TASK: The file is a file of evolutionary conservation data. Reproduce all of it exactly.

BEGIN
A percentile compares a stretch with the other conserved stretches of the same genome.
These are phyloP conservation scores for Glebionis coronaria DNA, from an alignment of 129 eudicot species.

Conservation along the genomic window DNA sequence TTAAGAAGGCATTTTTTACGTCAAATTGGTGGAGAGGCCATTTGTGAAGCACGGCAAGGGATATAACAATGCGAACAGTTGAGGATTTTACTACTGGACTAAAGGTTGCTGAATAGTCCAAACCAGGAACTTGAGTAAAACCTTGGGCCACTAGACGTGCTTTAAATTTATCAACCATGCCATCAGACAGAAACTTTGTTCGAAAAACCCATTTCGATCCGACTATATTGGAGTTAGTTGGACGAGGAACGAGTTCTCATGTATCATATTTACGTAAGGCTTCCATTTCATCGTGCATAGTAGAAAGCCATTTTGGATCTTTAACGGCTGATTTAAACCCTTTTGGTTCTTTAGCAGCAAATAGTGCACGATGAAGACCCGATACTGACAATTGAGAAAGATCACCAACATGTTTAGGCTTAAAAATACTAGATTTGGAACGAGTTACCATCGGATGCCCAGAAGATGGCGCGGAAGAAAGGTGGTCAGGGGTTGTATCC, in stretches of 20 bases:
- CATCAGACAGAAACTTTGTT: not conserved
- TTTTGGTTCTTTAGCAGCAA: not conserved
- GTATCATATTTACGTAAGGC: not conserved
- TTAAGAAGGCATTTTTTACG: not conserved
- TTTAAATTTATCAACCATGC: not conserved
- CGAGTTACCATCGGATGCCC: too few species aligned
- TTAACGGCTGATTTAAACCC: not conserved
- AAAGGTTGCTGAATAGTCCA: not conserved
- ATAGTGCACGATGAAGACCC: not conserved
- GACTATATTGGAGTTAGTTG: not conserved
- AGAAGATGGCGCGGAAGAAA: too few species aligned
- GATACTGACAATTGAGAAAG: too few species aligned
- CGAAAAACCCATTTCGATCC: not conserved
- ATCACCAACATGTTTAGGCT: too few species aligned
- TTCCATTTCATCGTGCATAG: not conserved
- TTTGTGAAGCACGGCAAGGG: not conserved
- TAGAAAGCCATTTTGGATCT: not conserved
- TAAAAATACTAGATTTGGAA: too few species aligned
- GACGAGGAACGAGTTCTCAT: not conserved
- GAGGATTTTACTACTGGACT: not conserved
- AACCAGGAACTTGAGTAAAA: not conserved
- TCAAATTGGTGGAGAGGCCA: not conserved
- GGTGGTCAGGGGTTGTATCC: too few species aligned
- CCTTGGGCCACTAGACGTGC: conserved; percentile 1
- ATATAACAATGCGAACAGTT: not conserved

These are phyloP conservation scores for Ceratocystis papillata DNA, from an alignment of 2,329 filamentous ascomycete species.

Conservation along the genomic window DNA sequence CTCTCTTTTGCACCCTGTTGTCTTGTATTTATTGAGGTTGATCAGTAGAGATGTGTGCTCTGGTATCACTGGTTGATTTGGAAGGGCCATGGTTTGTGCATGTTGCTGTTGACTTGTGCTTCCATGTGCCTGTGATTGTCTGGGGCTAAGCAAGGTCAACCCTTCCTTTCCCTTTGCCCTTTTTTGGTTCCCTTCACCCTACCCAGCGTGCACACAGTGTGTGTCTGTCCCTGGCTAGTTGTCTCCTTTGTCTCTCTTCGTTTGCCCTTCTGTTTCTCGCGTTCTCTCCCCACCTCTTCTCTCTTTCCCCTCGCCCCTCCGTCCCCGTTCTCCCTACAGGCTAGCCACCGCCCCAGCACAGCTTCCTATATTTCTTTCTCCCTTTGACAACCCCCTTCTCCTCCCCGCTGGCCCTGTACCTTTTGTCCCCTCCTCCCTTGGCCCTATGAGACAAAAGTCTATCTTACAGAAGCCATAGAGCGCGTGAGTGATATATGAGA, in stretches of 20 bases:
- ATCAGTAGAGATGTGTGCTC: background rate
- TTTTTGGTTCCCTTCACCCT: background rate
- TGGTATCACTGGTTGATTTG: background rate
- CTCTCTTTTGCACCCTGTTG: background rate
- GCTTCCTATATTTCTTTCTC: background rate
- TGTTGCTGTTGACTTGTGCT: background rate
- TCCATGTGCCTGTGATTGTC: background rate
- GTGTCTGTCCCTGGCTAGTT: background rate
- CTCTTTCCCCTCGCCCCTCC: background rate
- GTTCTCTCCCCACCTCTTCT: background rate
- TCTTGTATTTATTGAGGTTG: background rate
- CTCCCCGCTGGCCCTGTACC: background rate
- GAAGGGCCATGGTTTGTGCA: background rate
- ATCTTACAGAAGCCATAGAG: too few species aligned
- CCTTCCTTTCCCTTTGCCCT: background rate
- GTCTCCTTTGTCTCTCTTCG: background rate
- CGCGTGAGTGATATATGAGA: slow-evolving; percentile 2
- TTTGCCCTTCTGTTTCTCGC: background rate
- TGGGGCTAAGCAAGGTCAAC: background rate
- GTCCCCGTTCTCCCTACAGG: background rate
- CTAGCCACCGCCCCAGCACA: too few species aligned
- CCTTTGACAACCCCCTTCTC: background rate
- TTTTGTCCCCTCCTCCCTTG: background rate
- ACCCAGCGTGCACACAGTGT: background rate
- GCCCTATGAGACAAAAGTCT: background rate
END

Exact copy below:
A percentile compares a stretch with the other conserved stretches of the same genome.
These are phyloP conservation scores for Glebionis coronaria DNA, from an alignment of 129 eudicot species.

Conservation along the genomic window DNA sequence TTAAGAAGGCATTTTTTACGTCAAATTGGTGGAGAGGCCATTTGTGAAGCACGGCAAGGGATATAACAATGCGAACAGTTGAGGATTTTACTACTGGACTAAAGGTTGCTGAATAGTCCAAACCAGGAACTTGAGTAAAACCTTGGGCCACTAGACGTGCTTTAAATTTATCAACCATGCCATCAGACAGAAACTTTGTTCGAAAAACCCATTTCGATCCGACTATATTGGAGTTAGTTGGACGAGGAACGAGTTCTCATGTATCATATTTACGTAAGGCTTCCATTTCATCGTGCATAGTAGAAAGCCATTTTGGATCTTTAACGGCTGATTTAAACCCTTTTGGTTCTTTAGCAGCAAATAGTGCACGATGAAGACCCGATACTGACAATTGAGAAAGATCACCAACATGTTTAGGCTTAAAAATACTAGATTTGGAACGAGTTACCATCGGATGCCCAGAAGATGGCGCGGAAGAAAGGTGGTCAGGGGTTGTATCC, in stretches of 20 bases:
- CATCAGACAGAAACTTTGTT: not conserved
- TTTTGGTTCTTTAGCAGCAA: not conserved
- GTATCATATTTACGTAAGGC: not conserved
- TTAAGAAGGCATTTTTTACG: not conserved
- TTTAAATTTATCAACCATGC: not conserved
- CGAGTTACCATCGGATGCCC: too few species aligned
- TTAACGGCTGATTTAAACCC: not conserved
- AAAGGTTGCTGAATAGTCCA: not conserved
- ATAGTGCACGATGAAGACCC: not conserved
- GACTATATTGGAGTTAGTTG: not conserved
- AGAAGATGGCGCGGAAGAAA: too few species aligned
- GATACTGACAATTGAGAAAG: too few species aligned
- CGAAAAACCCATTTCGATCC: not conserved
- ATCACCAACATGTTTAGGCT: too few species aligned
- TTCCATTTCATCGTGCATAG: not conserved
- TTTGTGAAGCACGGCAAGGG: not conserved
- TAGAAAGCCATTTTGGATCT: not conserved
- TAAAAATACTAGATTTGGAA: too few species aligned
- GACGAGGAACGAGTTCTCAT: not conserved
- GAGGATTTTACTACTGGACT: not conserved
- AACCAGGAACTTGAGTAAAA: not conserved
- TCAAATTGGTGGAGAGGCCA: not conserved
- GGTGGTCAGGGGTTGTATCC: too few species aligned
- CCTTGGGCCACTAGACGTGC: conserved; percentile 1
- ATATAACAATGCGAACAGTT: not conserved

These are phyloP conservation scores for Ceratocystis papillata DNA, from an alignment of 2,329 filamentous ascomycete species.

Conservation along the genomic window DNA sequence CTCTCTTTTGCACCCTGTTGTCTTGTATTTATTGAGGTTGATCAGTAGAGATGTGTGCTCTGGTATCACTGGTTGATTTGGAAGGGCCATGGTTTGTGCATGTTGCTGTTGACTTGTGCTTCCATGTGCCTGTGATTGTCTGGGGCTAAGCAAGGTCAACCCTTCCTTTCCCTTTGCCCTTTTTTGGTTCCCTTCACCCTACCCAGCGTGCACACAGTGTGTGTCTGTCCCTGGCTAGTTGTCTCCTTTGTCTCTCTTCGTTTGCCCTTCTGTTTCTCGCGTTCTCTCCCCACCTCTTCTCTCTTTCCCCTCGCCCCTCCGTCCCCGTTCTCCCTACAGGCTAGCCACCGCCCCAGCACAGCTTCCTATATTTCTTTCTCCCTTTGACAACCCCCTTCTCCTCCCCGCTGGCCCTGTACCTTTTGTCCCCTCCTCCCTTGGCCCTATGAGACAAAAGTCTATCTTACAGAAGCCATAGAGCGCGTGAGTGATATATGAGA, in stretches of 20 bases:
- ATCAGTAGAGATGTGTGCTC: background rate
- TTTTTGGTTCCCTTCACCCT: background rate
- TGGTATCACTGGTTGATTTG: background rate
- CTCTCTTTTGCACCCTGTTG: background rate
- GCTTCCTATATTTCTTTCTC: background rate
- TGTTGCTGTTGACTTGTGCT: background rate
- TCCATGTGCCTGTGATTGTC: background rate
- GTGTCTGTCCCTGGCTAGTT: background rate
- CTCTTTCCCCTCGCCCCTCC: background rate
- GTTCTCTCCCCACCTCTTCT: background rate
- TCTTGTATTTATTGAGGTTG: background rate
- CTCCCCGCTGGCCCTGTACC: background rate
- GAAGGGCCATGGTTTGTGCA: background rate
- ATCTTACAGAAGCCATAGAG: too few species aligned
- CCTTCCTTTCCCTTTGCCCT: background rate
- GTCTCCTTTGTCTCTCTTCG: background rate
- CGCGTGAGTGATATATGAGA: slow-evolving; percentile 2
- TTTGCCCTTCTGTTTCTCGC: background rate
- TGGGGCTAAGCAAGGTCAAC: background rate
- GTCCCCGTTCTCCCTACAGG: background rate
- CTAGCCACCGCCCCAGCACA: too few species aligned
- CCTTTGACAACCCCCTTCTC: background rate
- TTTTGTCCCCTCCTCCCTTG: background rate
- ACCCAGCGTGCACACAGTGT: background rate
- GCCCTATGAGACAAAAGTCT: background rate